One would almost feel sorry for him, when one saw how slowly he entered the courtroom, how bewildered he looked, his white and strained face showing suffering and anxiety. In a broken voice he asked the court and the entire nation for clemency: "I hope you won't convict a poor pensioner in bad health."
But it was enough just to remember who was presenting himself as a pitiable pensioner, and all thoughts of clemency vanished. For this was Jozef Majský, the former big businessman, who magically acquired enormous assets at lightning speed during the chaotic transition from socialism to a market economy in Slovakia.
He was not the only one who got rich, but unlike the others he boasted of his wealth and the "unconventional" ways in which he had acquired it, including the shopping bags in which they brought him the millions of crowns from the failed pyramid schemes. He also liked to show off the tasteless and snobbish furnishings of villas and haciendas, decked out according to his taste, resembling Moliere's villager who became a nobleman.
In accordance with this scene, he also secured himself a Lady Diana, who was occasionally willing to pose with him on an African safari, at other times at some ball or fancy reception. They were invited to them all and attended many, always the centre of attention of the politicians and the fawners. Majský never forgot to remind them of the enormity of the pedestal he stood on. He himself was convinced, and always tried to demonstrate, that everything and everyone can be bought - ministers and MPs, and even seats in parliament, when he expressed interest.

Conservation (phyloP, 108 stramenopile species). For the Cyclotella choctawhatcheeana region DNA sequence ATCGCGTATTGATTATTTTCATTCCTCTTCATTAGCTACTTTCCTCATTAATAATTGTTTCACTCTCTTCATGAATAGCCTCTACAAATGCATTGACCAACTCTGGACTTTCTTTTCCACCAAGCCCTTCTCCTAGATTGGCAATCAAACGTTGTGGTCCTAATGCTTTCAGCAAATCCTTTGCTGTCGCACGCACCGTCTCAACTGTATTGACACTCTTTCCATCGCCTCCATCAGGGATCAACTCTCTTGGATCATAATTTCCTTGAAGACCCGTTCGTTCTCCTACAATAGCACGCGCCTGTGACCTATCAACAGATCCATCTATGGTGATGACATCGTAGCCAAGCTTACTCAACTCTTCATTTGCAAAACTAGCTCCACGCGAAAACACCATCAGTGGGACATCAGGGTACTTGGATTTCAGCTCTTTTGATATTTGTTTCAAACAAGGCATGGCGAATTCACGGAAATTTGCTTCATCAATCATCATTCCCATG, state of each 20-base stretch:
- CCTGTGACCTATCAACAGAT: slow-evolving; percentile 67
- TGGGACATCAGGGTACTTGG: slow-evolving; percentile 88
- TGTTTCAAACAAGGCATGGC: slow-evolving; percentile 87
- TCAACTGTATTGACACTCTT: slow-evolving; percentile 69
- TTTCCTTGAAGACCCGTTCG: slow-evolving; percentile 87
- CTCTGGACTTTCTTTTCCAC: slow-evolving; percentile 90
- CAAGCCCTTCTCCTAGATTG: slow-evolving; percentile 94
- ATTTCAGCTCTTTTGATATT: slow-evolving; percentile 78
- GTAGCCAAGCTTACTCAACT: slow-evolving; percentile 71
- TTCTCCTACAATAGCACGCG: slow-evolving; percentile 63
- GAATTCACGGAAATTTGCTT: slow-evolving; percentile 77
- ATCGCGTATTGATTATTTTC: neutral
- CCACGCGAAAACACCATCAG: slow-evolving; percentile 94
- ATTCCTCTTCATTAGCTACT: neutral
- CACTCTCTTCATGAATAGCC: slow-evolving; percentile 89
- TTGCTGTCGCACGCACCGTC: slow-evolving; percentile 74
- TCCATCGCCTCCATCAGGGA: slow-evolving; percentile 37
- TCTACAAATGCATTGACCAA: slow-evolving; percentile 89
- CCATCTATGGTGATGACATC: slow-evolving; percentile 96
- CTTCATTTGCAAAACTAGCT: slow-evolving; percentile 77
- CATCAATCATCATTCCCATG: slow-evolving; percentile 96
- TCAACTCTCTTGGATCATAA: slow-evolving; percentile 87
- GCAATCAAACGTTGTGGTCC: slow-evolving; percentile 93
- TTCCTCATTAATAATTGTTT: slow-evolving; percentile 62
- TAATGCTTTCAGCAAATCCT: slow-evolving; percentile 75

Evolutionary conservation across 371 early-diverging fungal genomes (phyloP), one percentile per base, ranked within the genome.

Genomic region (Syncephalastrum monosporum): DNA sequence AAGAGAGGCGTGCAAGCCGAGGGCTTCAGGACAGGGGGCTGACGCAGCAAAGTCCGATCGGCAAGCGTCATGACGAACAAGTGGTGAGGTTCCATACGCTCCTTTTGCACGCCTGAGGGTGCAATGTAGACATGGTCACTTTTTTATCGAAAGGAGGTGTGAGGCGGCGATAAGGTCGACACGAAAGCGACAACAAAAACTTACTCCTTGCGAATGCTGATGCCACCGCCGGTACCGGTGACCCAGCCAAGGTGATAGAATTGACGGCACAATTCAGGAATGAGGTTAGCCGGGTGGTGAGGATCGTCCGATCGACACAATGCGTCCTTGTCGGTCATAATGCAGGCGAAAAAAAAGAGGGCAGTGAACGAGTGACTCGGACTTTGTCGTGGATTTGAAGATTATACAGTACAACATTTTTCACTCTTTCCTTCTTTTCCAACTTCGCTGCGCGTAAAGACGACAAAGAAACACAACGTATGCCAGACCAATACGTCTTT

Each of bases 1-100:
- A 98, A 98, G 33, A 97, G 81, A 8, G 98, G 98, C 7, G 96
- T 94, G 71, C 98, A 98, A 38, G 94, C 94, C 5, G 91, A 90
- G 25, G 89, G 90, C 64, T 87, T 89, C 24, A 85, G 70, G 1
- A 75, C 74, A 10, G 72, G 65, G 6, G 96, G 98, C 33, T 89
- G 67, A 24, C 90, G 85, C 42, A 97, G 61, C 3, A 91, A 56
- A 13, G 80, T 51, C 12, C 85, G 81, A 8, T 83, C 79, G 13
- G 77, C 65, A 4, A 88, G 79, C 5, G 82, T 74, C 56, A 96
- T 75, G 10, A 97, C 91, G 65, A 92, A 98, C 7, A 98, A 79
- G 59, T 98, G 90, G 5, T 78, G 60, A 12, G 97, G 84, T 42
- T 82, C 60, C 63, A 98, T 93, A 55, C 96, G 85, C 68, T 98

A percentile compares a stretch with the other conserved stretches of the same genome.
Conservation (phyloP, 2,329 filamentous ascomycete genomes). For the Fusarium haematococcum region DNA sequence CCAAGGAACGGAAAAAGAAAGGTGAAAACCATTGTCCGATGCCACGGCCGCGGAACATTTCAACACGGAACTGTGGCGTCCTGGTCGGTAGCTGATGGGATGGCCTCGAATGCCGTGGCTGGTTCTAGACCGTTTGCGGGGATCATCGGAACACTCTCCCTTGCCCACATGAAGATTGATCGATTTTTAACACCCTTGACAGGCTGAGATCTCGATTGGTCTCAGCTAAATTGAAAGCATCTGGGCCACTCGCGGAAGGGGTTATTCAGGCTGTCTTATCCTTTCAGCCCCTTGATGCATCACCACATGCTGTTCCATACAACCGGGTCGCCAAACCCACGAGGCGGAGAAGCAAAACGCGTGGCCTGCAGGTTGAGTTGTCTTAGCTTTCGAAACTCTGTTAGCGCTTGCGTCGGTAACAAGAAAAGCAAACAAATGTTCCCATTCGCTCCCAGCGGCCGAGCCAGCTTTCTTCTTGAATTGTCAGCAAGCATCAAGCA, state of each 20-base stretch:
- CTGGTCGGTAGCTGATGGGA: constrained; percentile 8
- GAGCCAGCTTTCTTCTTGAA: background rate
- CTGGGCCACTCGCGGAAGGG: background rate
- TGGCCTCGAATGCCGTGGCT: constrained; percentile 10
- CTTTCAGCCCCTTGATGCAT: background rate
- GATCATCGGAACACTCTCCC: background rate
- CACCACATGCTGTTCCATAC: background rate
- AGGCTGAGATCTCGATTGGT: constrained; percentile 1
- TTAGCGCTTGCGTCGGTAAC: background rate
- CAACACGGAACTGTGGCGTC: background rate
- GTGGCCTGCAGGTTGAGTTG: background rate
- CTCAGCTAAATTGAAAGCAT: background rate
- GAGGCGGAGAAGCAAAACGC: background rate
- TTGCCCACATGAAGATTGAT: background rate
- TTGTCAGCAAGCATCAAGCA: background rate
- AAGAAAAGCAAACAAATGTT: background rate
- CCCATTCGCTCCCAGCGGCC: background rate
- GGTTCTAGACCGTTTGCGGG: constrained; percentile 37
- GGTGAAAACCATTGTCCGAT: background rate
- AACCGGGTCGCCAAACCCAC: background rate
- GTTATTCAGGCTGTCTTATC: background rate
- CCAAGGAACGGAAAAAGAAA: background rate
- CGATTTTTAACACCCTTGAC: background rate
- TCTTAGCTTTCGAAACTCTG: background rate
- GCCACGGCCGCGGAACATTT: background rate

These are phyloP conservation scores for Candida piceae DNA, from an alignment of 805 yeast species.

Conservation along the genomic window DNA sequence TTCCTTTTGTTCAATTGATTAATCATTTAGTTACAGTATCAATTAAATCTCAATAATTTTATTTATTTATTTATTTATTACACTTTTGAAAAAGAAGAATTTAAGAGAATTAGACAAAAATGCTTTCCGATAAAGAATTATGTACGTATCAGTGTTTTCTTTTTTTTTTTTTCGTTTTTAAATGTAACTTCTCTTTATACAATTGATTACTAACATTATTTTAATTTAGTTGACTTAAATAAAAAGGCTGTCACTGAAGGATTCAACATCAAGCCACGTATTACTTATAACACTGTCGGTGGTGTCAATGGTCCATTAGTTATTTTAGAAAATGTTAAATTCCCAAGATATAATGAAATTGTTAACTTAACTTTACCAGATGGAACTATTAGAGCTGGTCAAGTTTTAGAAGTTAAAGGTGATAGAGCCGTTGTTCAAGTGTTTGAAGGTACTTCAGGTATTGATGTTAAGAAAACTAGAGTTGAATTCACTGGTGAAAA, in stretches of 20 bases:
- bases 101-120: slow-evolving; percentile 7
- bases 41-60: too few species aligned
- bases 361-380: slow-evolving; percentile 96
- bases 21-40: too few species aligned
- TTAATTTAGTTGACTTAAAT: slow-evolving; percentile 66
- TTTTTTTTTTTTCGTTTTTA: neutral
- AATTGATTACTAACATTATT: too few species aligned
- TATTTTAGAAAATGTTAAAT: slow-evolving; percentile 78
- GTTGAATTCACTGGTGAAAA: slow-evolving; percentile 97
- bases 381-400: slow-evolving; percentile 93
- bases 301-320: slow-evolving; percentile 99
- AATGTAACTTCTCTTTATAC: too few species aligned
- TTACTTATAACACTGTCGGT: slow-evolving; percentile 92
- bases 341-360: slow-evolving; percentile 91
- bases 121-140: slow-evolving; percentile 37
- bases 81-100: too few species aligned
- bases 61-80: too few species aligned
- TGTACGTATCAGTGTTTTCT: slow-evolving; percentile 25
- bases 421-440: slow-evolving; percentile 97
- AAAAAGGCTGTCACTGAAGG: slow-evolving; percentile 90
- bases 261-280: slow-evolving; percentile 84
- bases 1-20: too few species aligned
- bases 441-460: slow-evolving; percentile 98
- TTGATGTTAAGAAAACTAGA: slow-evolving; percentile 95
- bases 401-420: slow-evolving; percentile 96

What he emitted was not the pride of a self-made man like Baťa, but the arrogance of a wheeler-dealer with no shame, who was capable of cheating any partner, and then delivering the last blow - this is no longer anything to do with you. He had no scruples, either in business or in his relations with other people that he met, to whom he behaved arrogantly, egotistically and crudely.
When the wall came tumbling down, it didn't take everyone who had been feeding off him long to desert him, including politicians and people from his inner circle. All of a sudden, there was no one left to stand up for him or defend him, apart from those who were paid directly and well to do so. He was left alone, and was not accompanied to court by any of the people who had long protected him, and whom he had sponsored in return, in line with the philosophy of one hand washes another.
Until recently, Majský in this country represented those successful Slovak entrepreneurs in the post-socialist wave who in the eyes of the public epitomized dishonourable and suspect business dealings. They were guided not by the principle of fair play, but by sneakiness. For these people, their wealth did not represent an obligation to society, but on the contrary, offered opportunities, special rights and the feeling of being untouchable.
The honourable privatiser, thanks to Majský and those like him, is only a bitter oxymoron in our public vocabulary. Our latest social demagogues are making good use of this with their ancient slogans used by utopian egalitarians: Wealth is theft, let's rather take from the rich and give to the poor.
The Special Court's just verdict last week on Majský and his accomplices should be seen as an important signal for the public, entrepreneurs and politicians. Could the ice be thawing?
Sme, May 2
7. May 2007 at 0:00 | Miroslav Kusý